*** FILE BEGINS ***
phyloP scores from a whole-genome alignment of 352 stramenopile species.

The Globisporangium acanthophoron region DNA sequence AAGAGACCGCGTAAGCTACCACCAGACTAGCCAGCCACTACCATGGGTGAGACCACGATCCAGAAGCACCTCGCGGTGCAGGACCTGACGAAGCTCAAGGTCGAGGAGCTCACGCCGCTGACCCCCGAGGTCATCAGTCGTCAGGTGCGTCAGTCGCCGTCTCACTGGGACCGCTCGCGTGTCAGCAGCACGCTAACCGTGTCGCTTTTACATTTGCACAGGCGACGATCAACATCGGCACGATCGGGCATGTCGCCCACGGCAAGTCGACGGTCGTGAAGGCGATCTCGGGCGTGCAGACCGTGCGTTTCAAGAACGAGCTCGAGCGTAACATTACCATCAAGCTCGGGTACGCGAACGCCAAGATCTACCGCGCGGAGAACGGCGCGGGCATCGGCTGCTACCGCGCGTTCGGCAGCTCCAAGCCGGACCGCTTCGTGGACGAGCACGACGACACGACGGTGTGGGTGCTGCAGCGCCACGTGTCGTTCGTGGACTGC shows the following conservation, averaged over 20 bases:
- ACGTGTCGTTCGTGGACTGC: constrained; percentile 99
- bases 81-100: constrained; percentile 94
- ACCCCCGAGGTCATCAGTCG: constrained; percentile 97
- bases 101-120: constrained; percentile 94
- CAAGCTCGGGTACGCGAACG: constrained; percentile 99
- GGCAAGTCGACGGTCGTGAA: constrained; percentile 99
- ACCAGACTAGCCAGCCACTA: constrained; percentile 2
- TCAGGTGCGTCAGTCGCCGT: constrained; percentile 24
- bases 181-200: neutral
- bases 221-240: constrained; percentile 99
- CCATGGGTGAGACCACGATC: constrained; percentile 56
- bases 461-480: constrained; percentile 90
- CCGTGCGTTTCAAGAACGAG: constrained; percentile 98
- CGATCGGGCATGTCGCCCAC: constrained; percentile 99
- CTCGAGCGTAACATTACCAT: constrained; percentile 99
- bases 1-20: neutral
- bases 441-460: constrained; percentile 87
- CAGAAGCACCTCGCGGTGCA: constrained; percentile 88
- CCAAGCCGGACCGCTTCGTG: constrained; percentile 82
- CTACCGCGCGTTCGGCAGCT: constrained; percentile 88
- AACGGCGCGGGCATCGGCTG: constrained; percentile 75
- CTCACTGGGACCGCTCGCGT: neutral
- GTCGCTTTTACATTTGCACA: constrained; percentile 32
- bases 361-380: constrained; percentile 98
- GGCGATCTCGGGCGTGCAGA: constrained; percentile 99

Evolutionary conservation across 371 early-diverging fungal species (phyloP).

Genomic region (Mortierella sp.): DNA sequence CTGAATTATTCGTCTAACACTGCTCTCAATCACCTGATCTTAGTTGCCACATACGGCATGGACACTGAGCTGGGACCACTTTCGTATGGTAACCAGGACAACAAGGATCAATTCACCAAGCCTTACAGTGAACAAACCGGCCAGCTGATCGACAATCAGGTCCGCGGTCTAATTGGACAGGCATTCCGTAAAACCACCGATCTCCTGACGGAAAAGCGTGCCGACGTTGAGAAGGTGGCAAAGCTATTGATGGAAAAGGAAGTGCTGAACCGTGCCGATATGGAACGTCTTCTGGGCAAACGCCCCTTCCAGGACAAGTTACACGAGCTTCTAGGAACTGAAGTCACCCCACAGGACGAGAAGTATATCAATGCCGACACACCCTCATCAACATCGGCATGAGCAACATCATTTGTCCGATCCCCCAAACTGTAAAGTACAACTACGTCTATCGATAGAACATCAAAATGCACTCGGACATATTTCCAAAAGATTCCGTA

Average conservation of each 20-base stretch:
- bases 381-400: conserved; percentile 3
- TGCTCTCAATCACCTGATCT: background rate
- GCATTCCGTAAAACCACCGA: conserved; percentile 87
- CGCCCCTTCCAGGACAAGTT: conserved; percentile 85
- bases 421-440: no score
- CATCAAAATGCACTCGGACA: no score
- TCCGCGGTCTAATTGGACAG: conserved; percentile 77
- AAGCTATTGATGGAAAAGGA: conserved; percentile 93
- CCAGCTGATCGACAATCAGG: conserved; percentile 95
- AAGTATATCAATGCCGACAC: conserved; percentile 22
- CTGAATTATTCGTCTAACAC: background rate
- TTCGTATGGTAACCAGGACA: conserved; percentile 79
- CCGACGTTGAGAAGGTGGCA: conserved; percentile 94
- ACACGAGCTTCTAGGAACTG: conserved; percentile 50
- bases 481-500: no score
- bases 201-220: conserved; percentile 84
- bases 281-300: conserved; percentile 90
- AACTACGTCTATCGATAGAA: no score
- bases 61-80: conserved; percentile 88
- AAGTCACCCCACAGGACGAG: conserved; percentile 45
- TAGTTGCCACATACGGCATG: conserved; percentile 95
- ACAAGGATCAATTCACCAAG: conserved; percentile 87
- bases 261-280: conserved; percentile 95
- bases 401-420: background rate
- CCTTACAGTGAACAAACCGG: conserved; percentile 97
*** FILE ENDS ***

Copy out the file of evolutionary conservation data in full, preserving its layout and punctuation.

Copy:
phyloP scores from a whole-genome alignment of 352 stramenopile species.

The Globisporangium acanthophoron region DNA sequence AAGAGACCGCGTAAGCTACCACCAGACTAGCCAGCCACTACCATGGGTGAGACCACGATCCAGAAGCACCTCGCGGTGCAGGACCTGACGAAGCTCAAGGTCGAGGAGCTCACGCCGCTGACCCCCGAGGTCATCAGTCGTCAGGTGCGTCAGTCGCCGTCTCACTGGGACCGCTCGCGTGTCAGCAGCACGCTAACCGTGTCGCTTTTACATTTGCACAGGCGACGATCAACATCGGCACGATCGGGCATGTCGCCCACGGCAAGTCGACGGTCGTGAAGGCGATCTCGGGCGTGCAGACCGTGCGTTTCAAGAACGAGCTCGAGCGTAACATTACCATCAAGCTCGGGTACGCGAACGCCAAGATCTACCGCGCGGAGAACGGCGCGGGCATCGGCTGCTACCGCGCGTTCGGCAGCTCCAAGCCGGACCGCTTCGTGGACGAGCACGACGACACGACGGTGTGGGTGCTGCAGCGCCACGTGTCGTTCGTGGACTGC shows the following conservation, averaged over 20 bases:
- ACGTGTCGTTCGTGGACTGC: constrained; percentile 99
- bases 81-100: constrained; percentile 94
- ACCCCCGAGGTCATCAGTCG: constrained; percentile 97
- bases 101-120: constrained; percentile 94
- CAAGCTCGGGTACGCGAACG: constrained; percentile 99
- GGCAAGTCGACGGTCGTGAA: constrained; percentile 99
- ACCAGACTAGCCAGCCACTA: constrained; percentile 2
- TCAGGTGCGTCAGTCGCCGT: constrained; percentile 24
- bases 181-200: neutral
- bases 221-240: constrained; percentile 99
- CCATGGGTGAGACCACGATC: constrained; percentile 56
- bases 461-480: constrained; percentile 90
- CCGTGCGTTTCAAGAACGAG: constrained; percentile 98
- CGATCGGGCATGTCGCCCAC: constrained; percentile 99
- CTCGAGCGTAACATTACCAT: constrained; percentile 99
- bases 1-20: neutral
- bases 441-460: constrained; percentile 87
- CAGAAGCACCTCGCGGTGCA: constrained; percentile 88
- CCAAGCCGGACCGCTTCGTG: constrained; percentile 82
- CTACCGCGCGTTCGGCAGCT: constrained; percentile 88
- AACGGCGCGGGCATCGGCTG: constrained; percentile 75
- CTCACTGGGACCGCTCGCGT: neutral
- GTCGCTTTTACATTTGCACA: constrained; percentile 32
- bases 361-380: constrained; percentile 98
- GGCGATCTCGGGCGTGCAGA: constrained; percentile 99

Evolutionary conservation across 371 early-diverging fungal species (phyloP).

Genomic region (Mortierella sp.): DNA sequence CTGAATTATTCGTCTAACACTGCTCTCAATCACCTGATCTTAGTTGCCACATACGGCATGGACACTGAGCTGGGACCACTTTCGTATGGTAACCAGGACAACAAGGATCAATTCACCAAGCCTTACAGTGAACAAACCGGCCAGCTGATCGACAATCAGGTCCGCGGTCTAATTGGACAGGCATTCCGTAAAACCACCGATCTCCTGACGGAAAAGCGTGCCGACGTTGAGAAGGTGGCAAAGCTATTGATGGAAAAGGAAGTGCTGAACCGTGCCGATATGGAACGTCTTCTGGGCAAACGCCCCTTCCAGGACAAGTTACACGAGCTTCTAGGAACTGAAGTCACCCCACAGGACGAGAAGTATATCAATGCCGACACACCCTCATCAACATCGGCATGAGCAACATCATTTGTCCGATCCCCCAAACTGTAAAGTACAACTACGTCTATCGATAGAACATCAAAATGCACTCGGACATATTTCCAAAAGATTCCGTA

Average conservation of each 20-base stretch:
- bases 381-400: conserved; percentile 3
- TGCTCTCAATCACCTGATCT: background rate
- GCATTCCGTAAAACCACCGA: conserved; percentile 87
- CGCCCCTTCCAGGACAAGTT: conserved; percentile 85
- bases 421-440: no score
- CATCAAAATGCACTCGGACA: no score
- TCCGCGGTCTAATTGGACAG: conserved; percentile 77
- AAGCTATTGATGGAAAAGGA: conserved; percentile 93
- CCAGCTGATCGACAATCAGG: conserved; percentile 95
- AAGTATATCAATGCCGACAC: conserved; percentile 22
- CTGAATTATTCGTCTAACAC: background rate
- TTCGTATGGTAACCAGGACA: conserved; percentile 79
- CCGACGTTGAGAAGGTGGCA: conserved; percentile 94
- ACACGAGCTTCTAGGAACTG: conserved; percentile 50
- bases 481-500: no score
- bases 201-220: conserved; percentile 84
- bases 281-300: conserved; percentile 90
- AACTACGTCTATCGATAGAA: no score
- bases 61-80: conserved; percentile 88
- AAGTCACCCCACAGGACGAG: conserved; percentile 45
- TAGTTGCCACATACGGCATG: conserved; percentile 95
- ACAAGGATCAATTCACCAAG: conserved; percentile 87
- bases 261-280: conserved; percentile 95
- bases 401-420: background rate
- CCTTACAGTGAACAAACCGG: conserved; percentile 97